Haruki Murakami’s books have sold untold millions worldwide. They’ve been translated into over 50 languages, and they’ve won a slew of literary awards.
In his native Japan, his work is anticipated with a frenzy that most closely parallels zeitgeist releases like the “Harry Potter” or “Twilight” series — lines wrap around the block at bookstores, entire print runs sell out in days.
All of this mania stands in stark contrast to Murakami’s superbly quiet writing, exemplified in his new short story collection, “Men Without Women.” Contrary to the machismo and bullfighting of the Ernest Hemingway book from which the title comes, these are simple, modern tales of love, loss and loneliness written with male protagonists.
Stories range from “Drive My Car,” about a reasonably successful stage actor whose new driver brings back decade-old memories of his deceased wife and her infidelities, to “An Independent Organ,” a portrait of a longtime Casanova and the devastation caused by falling in love for the first time at age 52, to “Kino,” the story of a man who leaves his wife and career to open a humble bar that attracts sordid and mysterious patrons.
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Each marvelously introspective piece is populated by taciturn characters with profound emotional lives.
That’s not to say that these stories are in any way dull. Murakami has a way of taking personal narratives and charging them with suspense. His stories maintain the perfect rate of revelation, balancing surprise and the reader’s thirst for knowledge without ever being patronizing or secretive.
The works assembled in “Men Without Women” are like mille-feuille pastries, folding in layers of meaning, symbolism and metaphor like butter and sweet dough.
Stories are often guided by a central image — for example, a lamprey or an icy moon or a concentration camp — that appears and reappears with newfound significance. On top of abstract ruminations about love, Murakami adds the sensual textures of jazz, a light rain or Scotch whisky. In addition to the wistful thread that unites the collection, he peppers narratives with the quirky, wry humor his fans have come to love.
For example, the critical narrator of “An Independent Organ” quips, “As with most people who are well raised, well educated, and financially secure, Dr. Tokai only thought of himself.”
Readers may also expect the magical realism that Murakami has become known for.
While elements of the surreal or absurd occasionally surface, on the whole “Men Without Women” doesn’t throw many curveballs. The most notable exception is the story “Samsa in Love,” which reimagines Kafka’s “The Metamorphosis” in reverse: an insect awakens to find he has transformed into Gregor Samsa, and he must adapt to the absurdities of the human body and the human heart.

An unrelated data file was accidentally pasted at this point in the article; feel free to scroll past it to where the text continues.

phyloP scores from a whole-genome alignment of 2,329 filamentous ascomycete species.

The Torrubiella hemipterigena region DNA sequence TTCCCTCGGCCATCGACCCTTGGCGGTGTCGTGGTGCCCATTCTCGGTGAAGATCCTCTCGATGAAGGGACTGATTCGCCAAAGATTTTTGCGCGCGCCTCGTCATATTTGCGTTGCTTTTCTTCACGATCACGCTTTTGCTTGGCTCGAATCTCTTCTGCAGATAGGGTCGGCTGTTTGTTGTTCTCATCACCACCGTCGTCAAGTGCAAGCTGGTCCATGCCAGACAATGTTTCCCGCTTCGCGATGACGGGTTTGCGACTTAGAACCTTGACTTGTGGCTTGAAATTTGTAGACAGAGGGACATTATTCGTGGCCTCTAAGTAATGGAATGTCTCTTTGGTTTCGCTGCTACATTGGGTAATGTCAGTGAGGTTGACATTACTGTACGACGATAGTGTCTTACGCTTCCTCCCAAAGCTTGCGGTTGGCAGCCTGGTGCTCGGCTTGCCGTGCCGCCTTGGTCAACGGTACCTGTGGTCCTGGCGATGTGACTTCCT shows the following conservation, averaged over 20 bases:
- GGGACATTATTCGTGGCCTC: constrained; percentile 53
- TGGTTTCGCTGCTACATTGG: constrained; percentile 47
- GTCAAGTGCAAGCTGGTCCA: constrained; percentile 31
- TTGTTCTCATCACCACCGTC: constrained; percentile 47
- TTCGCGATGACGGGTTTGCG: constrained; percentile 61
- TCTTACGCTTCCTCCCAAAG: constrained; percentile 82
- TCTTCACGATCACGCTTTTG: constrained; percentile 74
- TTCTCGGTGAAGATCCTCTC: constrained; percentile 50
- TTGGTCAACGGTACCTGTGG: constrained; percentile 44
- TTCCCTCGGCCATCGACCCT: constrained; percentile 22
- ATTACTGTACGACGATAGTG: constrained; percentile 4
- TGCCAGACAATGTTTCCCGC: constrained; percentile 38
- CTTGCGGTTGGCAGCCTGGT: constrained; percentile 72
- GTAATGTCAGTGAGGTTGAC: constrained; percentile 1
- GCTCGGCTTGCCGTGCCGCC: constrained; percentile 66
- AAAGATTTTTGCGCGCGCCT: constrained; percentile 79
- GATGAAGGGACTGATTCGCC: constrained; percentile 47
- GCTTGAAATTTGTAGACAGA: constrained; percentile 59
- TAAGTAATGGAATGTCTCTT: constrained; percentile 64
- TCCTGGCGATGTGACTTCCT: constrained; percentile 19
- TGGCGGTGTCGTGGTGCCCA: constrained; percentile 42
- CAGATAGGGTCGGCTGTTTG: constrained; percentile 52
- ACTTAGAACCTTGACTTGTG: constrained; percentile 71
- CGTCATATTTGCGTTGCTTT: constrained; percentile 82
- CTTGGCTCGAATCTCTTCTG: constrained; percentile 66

Ultimately though, none of these dreamlike turns feels out of place or excessive.
Murakami doesn’t leave much room for critique. The pop culture references might grow old for some readers, but that’s an unapologetic characteristic of the author’s style. Others may object to some of Murakami’s characters, but that’s a sign of a complex narrative.
When it comes down to it, a short story is brief enough to be perfectible — and “Men Without Women” showcases that. Perhaps the collection’s most serious defect its comparatively bland cover.
The final story, which lends its name to the book, finds its narrator wrestling with an enigmatic, crushing phone call. A former girlfriend’s husband, whom he has never met and whose existence he wasn’t aware of, calls him in the middle of the night to say the woman they both love has recently committed suicide — and then hangs up.
The unnamed narrator wrestles with the abrupt return of this woman into his life and the immediate, acute loss. At one point he says, “I’m not exactly sure what I’m trying to say here. Maybe I’m trying to write about essence, rather than the truth. But writing about an essence that isn’t true is like trying to rendezvous with someone on the dark side of the moon. It’s dim and devoid of landmarks.”
Perhaps each of these stories is a landmark on some vast, obscure topography. Perhaps each is an attempt to establish some truth, or make ambiguity more comfortable, or understand the attraction and absence that define love. Whatever the case, “Men Without Women” is an intimate, captivating and poignant read.
Kevin Kotur is an intern from the University of Missouri-Kansas City’s creative writing MFA program.
“Men Without Women” by Haruki Murakami (240 pages; Alfred A. Knopf; $25.95)